ogy – its “celebrity centre” and an affiliated bookshop – of fraud. It levied a €600,000 ($884,000, £537,000) fine against the group and gave a two-year suspended sentence to the man it described as the French church’s de facto leader, fining him and three others. (In June, prosecutors had called for the sect to be banned, although legal reforms passed the month before rendered that impossible.) At issue was the church’s sale of courses and products to aid the spiritual “purification” of its adherents. It sold vitamins and an “electrometre” device meant to measure users’ spiritual condition. The electrometre retails for more than € 3,500. The judgment arose from the claims of two women who alleged they had been bilked of their life’s savings – about € 20,000 each – at a time when they were vulnerable. The basic intellectual question about Scientology concerns whether it is a “real” religion – or at least whether practices such as electrometry and vitamin dosing are religious. The basic legal question concerns who has the right to decide that. In this sense, the discussion of electrometres resembles the discussion in US courts of Indian religions that use peyote, a banned drug. Generally, federal courts have ruled that states


can bar its use if they wish. In practice, most have allowed exceptions.

Economic and religious practices are sometimes inseparable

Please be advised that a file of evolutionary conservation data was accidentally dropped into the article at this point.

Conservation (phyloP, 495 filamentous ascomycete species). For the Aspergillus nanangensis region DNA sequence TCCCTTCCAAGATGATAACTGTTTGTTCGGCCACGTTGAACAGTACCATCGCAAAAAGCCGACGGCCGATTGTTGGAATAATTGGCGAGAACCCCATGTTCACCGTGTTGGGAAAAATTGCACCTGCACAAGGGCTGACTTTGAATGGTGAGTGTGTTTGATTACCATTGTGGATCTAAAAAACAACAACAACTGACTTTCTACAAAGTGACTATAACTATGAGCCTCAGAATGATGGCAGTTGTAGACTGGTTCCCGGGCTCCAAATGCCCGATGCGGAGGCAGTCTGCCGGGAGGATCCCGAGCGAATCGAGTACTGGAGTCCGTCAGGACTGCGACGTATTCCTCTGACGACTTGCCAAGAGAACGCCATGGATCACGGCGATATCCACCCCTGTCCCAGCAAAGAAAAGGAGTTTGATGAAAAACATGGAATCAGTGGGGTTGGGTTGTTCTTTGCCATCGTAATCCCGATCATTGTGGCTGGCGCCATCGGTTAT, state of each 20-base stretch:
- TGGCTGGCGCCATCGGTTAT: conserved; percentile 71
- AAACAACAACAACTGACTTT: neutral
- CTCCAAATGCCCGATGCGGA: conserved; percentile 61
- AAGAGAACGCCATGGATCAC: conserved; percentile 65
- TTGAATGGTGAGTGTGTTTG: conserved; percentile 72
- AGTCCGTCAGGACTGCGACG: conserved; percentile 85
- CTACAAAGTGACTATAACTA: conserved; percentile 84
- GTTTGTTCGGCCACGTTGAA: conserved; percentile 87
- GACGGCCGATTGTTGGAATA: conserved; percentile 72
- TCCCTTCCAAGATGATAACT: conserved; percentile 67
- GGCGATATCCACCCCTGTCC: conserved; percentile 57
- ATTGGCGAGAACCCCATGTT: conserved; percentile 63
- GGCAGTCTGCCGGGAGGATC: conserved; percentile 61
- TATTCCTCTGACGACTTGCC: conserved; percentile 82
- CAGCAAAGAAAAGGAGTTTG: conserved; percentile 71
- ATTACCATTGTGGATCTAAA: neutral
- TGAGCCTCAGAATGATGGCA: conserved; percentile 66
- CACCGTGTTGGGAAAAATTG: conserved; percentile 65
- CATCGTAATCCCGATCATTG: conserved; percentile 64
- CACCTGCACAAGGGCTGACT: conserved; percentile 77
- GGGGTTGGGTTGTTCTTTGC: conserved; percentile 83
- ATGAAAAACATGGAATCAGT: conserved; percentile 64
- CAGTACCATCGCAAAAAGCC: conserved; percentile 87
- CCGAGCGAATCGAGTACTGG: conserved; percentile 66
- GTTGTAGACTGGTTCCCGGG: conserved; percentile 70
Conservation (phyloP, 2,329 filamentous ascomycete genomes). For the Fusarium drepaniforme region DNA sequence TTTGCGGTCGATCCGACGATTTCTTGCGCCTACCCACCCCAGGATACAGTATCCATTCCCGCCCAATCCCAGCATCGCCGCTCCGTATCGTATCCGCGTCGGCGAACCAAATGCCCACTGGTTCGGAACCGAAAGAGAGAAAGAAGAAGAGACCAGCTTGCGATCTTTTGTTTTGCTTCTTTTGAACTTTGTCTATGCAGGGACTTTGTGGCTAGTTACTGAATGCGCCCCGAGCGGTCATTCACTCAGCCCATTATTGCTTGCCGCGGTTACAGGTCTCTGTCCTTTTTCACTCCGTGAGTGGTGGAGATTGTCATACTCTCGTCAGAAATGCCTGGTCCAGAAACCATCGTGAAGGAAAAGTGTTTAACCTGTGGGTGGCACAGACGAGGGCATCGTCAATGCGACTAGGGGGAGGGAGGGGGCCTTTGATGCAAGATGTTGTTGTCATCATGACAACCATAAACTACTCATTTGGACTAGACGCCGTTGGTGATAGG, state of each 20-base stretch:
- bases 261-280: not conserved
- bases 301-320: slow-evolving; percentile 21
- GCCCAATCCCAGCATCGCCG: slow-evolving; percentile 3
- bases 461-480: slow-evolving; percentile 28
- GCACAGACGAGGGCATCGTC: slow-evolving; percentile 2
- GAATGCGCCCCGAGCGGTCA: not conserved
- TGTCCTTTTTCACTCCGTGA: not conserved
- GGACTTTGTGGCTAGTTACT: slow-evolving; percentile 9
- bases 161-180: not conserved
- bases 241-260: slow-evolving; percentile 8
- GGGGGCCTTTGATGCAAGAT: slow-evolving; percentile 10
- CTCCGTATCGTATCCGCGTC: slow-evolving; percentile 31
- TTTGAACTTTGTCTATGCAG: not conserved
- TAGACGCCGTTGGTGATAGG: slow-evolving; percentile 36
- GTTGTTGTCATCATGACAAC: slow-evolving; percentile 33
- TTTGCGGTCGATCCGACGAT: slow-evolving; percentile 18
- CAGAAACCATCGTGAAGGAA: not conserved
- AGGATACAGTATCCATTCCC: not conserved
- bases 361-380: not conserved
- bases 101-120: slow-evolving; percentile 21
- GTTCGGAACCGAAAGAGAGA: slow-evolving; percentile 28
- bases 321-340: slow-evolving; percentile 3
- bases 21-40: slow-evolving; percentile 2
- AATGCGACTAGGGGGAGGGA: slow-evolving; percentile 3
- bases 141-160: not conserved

The French ruling attempts to step out of this thicket. On top of the fraud charges, the court fined two Scientologists for illegally practising pharmacy. The mark-ups on the electrometre and on the vitamins were high and the court declared the church’s personality tests “without scientific value”. It separated the “business side” of the church from the “religious side” and based its judgments on the former. This shifts the grounds of debate from freedom of religion to consumer protection. Thus far, we are not too far from the regulation of the beer sold by Belgian Trappists or the home-made jams sold by the Amish in Pennsylvania. There are two differences, though. First, economic and religious practices are sometimes inseparable. Scientology’s retailing may be part of the religion itself, as charitable obligations (zakat) are in Islam. Second, it is easier to arrive at a “just price” for beer and jam than for purification. To put a value on that requires making a judgment about whether the religion’s claims are legitimate.